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Friday, February 15, 2008

Venturo Capitalism


Rumors are circulating that the Danforth Foundation has arrived at a surprising plan for the Arch grounds: resurrect the 1970s Venturo House by Finnish architect Matti Suuronen by placing a line of one hundred of the houses on the western perimeter of the grounds. Apparently, the Foundation's planners realized that without strong connections to a residential population, any plan to develop the grounds would fail. The Venturo House has appeal due to the shared nationality and similar last name of Suuronen and Arch architect Eero Saarinen. (In this vein, the Foundation could ask band Rilo Kiley to perform on Dan Kiley's historic modernist landscape.)

If successful, city leaders have discussed the potential for building steel frames with elevators on several blocks of the Gateway Mall. Venturo homes could be hooked up to utilities that would run to each level of these towers. When a resident moved, that person could take their home with them and make way for a new resident.

Accompanying zoning and code changes would allow downtown building owners to place Venturo homes or similar modular homes on roofs -- or adjacent surface parking lots. The changes would allow parking garages to be preserved and their historic architectural features left intact should they fall vacant. Venturo homes -- arranged on special steel shims to adjust for the typical garage floor slope -- will allow preservation-minded garage owners to avoid demolition.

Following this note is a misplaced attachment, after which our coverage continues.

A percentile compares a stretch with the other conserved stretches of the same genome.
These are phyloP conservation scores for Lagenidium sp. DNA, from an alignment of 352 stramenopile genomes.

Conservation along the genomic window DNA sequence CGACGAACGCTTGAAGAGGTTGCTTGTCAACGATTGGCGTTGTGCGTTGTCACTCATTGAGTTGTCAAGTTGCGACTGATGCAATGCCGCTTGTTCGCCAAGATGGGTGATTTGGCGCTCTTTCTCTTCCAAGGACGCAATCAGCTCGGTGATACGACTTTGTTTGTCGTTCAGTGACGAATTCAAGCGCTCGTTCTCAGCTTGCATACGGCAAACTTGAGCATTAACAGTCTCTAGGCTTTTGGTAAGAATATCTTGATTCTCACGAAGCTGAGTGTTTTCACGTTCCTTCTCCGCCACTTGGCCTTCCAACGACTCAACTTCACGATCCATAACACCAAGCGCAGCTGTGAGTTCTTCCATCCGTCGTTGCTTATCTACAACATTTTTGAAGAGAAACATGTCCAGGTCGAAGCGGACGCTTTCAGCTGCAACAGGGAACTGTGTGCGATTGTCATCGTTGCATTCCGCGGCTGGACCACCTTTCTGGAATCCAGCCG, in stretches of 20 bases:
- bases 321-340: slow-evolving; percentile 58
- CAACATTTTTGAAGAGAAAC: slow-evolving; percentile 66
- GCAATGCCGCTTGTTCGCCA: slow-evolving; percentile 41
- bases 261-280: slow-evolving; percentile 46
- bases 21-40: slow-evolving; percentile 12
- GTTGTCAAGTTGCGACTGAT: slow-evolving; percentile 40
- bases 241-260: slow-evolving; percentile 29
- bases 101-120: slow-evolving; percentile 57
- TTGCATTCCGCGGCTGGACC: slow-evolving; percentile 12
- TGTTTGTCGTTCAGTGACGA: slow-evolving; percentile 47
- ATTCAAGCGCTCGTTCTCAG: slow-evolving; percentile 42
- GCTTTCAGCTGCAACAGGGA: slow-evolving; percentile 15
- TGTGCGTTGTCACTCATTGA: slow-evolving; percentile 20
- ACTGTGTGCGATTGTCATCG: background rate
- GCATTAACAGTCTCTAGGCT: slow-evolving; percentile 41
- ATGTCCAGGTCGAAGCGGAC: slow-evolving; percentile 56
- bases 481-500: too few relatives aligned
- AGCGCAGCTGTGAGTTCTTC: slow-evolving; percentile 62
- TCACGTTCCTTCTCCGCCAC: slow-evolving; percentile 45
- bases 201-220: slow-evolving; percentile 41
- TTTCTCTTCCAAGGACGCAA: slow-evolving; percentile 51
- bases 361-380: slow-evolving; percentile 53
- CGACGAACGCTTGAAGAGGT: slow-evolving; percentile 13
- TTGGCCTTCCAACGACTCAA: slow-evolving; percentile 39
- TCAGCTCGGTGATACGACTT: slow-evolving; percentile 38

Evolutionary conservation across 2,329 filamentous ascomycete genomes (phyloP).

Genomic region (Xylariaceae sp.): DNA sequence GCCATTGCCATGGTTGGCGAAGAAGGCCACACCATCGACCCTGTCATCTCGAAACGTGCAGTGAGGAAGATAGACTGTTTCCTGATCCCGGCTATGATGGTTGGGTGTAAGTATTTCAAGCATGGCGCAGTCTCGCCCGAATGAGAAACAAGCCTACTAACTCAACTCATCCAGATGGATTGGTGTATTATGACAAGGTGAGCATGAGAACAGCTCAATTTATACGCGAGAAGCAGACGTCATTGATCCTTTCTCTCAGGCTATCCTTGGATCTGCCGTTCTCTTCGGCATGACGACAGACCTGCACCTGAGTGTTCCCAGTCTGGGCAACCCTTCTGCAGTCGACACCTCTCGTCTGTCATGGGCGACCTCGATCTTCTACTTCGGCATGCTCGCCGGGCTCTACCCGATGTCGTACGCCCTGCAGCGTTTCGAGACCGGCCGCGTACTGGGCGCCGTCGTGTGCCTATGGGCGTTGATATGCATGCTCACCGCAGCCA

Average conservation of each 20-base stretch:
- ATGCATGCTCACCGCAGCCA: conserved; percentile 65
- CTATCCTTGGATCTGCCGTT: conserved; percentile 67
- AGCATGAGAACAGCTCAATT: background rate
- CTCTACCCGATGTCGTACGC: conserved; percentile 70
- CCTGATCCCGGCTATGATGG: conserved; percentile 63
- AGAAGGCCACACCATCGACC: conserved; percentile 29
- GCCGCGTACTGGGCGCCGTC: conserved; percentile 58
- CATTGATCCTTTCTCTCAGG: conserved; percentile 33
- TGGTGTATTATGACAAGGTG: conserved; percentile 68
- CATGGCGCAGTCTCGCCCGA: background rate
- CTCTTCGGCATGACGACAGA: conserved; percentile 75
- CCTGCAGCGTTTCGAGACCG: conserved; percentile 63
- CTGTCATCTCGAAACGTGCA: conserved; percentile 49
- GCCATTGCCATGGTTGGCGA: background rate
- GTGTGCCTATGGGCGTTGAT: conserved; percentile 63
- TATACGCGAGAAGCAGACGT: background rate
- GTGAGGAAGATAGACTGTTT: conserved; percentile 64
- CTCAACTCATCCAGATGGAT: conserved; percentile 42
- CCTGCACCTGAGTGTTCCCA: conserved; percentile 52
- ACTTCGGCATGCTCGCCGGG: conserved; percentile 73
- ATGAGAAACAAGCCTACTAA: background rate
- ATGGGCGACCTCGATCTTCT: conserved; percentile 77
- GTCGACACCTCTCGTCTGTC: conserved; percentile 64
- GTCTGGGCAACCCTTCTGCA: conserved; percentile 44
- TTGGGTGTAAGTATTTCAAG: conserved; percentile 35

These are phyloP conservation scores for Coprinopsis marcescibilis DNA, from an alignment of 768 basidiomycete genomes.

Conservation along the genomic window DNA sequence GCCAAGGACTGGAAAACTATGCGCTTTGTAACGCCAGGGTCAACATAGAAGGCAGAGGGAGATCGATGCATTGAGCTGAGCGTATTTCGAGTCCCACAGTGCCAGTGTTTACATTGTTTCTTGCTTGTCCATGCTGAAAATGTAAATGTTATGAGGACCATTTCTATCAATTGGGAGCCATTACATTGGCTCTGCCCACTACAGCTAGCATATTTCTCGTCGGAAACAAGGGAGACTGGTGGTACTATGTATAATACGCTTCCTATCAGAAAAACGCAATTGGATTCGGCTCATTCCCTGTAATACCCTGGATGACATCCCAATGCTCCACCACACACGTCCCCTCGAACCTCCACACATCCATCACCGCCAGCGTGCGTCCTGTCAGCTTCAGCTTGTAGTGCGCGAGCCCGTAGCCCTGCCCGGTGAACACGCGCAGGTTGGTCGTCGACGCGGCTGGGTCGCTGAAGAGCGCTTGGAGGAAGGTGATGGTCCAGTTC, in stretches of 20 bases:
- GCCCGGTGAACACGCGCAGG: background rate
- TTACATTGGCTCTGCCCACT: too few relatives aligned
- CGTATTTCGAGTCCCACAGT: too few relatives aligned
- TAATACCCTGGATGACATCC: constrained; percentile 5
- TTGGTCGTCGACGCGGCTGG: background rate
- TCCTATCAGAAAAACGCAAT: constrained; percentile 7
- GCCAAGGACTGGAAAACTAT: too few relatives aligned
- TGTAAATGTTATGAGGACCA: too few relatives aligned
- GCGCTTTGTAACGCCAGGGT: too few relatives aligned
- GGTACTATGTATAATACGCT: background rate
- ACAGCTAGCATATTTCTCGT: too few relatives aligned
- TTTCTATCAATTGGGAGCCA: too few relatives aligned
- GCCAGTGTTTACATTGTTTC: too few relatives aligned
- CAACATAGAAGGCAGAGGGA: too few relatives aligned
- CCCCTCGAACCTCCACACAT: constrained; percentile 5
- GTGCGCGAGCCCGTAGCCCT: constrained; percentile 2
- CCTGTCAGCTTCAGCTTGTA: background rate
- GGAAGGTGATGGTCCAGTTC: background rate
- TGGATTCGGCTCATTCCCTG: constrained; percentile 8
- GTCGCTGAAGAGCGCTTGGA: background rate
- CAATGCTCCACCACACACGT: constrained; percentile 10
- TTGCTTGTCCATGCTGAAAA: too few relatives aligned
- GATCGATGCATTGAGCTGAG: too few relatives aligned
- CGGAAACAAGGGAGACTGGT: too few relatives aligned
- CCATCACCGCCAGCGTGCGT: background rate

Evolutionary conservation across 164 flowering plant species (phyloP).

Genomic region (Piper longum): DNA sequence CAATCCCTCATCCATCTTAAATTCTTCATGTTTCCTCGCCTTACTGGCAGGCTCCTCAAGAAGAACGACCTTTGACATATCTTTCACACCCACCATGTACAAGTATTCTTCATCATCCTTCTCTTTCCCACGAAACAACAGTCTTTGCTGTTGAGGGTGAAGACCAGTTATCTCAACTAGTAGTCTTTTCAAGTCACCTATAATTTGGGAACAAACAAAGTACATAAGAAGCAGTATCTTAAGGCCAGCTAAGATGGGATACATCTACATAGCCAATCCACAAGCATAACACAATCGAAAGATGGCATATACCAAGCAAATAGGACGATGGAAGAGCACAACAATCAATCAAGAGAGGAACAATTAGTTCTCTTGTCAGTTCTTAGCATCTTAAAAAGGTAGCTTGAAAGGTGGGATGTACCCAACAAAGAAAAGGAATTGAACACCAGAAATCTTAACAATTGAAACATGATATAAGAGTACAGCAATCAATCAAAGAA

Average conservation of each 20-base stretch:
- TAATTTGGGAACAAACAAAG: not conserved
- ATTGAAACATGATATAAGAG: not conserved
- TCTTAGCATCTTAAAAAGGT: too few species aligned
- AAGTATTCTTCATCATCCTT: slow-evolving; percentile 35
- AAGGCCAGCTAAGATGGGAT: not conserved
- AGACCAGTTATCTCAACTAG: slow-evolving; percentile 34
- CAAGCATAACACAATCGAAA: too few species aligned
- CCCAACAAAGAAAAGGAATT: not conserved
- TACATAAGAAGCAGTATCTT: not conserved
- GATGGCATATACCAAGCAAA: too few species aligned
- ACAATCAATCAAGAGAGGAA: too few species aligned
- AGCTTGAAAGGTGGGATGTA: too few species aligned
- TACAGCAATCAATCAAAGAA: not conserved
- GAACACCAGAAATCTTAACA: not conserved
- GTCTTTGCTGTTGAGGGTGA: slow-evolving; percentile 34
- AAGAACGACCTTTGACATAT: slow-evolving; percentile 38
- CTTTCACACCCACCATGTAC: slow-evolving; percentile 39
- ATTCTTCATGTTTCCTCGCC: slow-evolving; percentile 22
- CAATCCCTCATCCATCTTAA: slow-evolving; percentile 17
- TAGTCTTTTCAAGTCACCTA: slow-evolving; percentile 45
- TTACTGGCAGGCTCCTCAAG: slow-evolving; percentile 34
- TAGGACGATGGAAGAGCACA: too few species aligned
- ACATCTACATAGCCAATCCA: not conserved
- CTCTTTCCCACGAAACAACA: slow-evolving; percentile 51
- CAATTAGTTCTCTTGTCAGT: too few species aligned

If true, exciting news!

9 comments:

Anonymous said...

Yes, I do read this.

PE

Michael R. Allen said...

Thanks!

Ben S. said...

I am so gullible. You got me.

Anonymous said...

"The changes would allow parking garages to be preserved and their historic architectural features left intact should they fall vacant."

HA!

Anonymous said...

This is a very bad idea Mr Allen. Do we really want St Louis to be a hip city with downtown parks that actualy attract local residents? I say NO!

john w. said...

Joking aside, a flexible frame of sorts that would allow modular units to be inserted to create a variety of spatial configurations ATOP certain existing parking garages is not far from logical. The flexible frame would allow for periodic resculpting at least of the tops of these hideous garage structures, visible to all from the high office towers and offering some intrigue from those down at the street level. Of course, the 5 to 6 story facades of these monstrosities would remain a challenge for humanizing the scale at the street level. The support structure for the flexible frame would likely adress this. Where Kirowawa and Safdie have demonstrated how innovation can be challenging to the expected and traditional in recent history, contemporary installations could prove more amenable by making a good fit in the current environ of downtown St. Louis. At this juncture, any innovative approach to bringing life and excitement to a moribund downtown is as considerable as any other.

john w. said...

I'm sorry... that was Kisho Kurokawa, not Kirowawa. Sometimes, I'm an idiot. I apologize.

Brian said...

You should have saved this for your April 1 post. :)

LisaS said...

there at first, I thought the trustees of the Danforth Foundation had been drinking more than usual, or smoking something funnier than cigars.

of course, now you've set a high standard for your April Fool's post.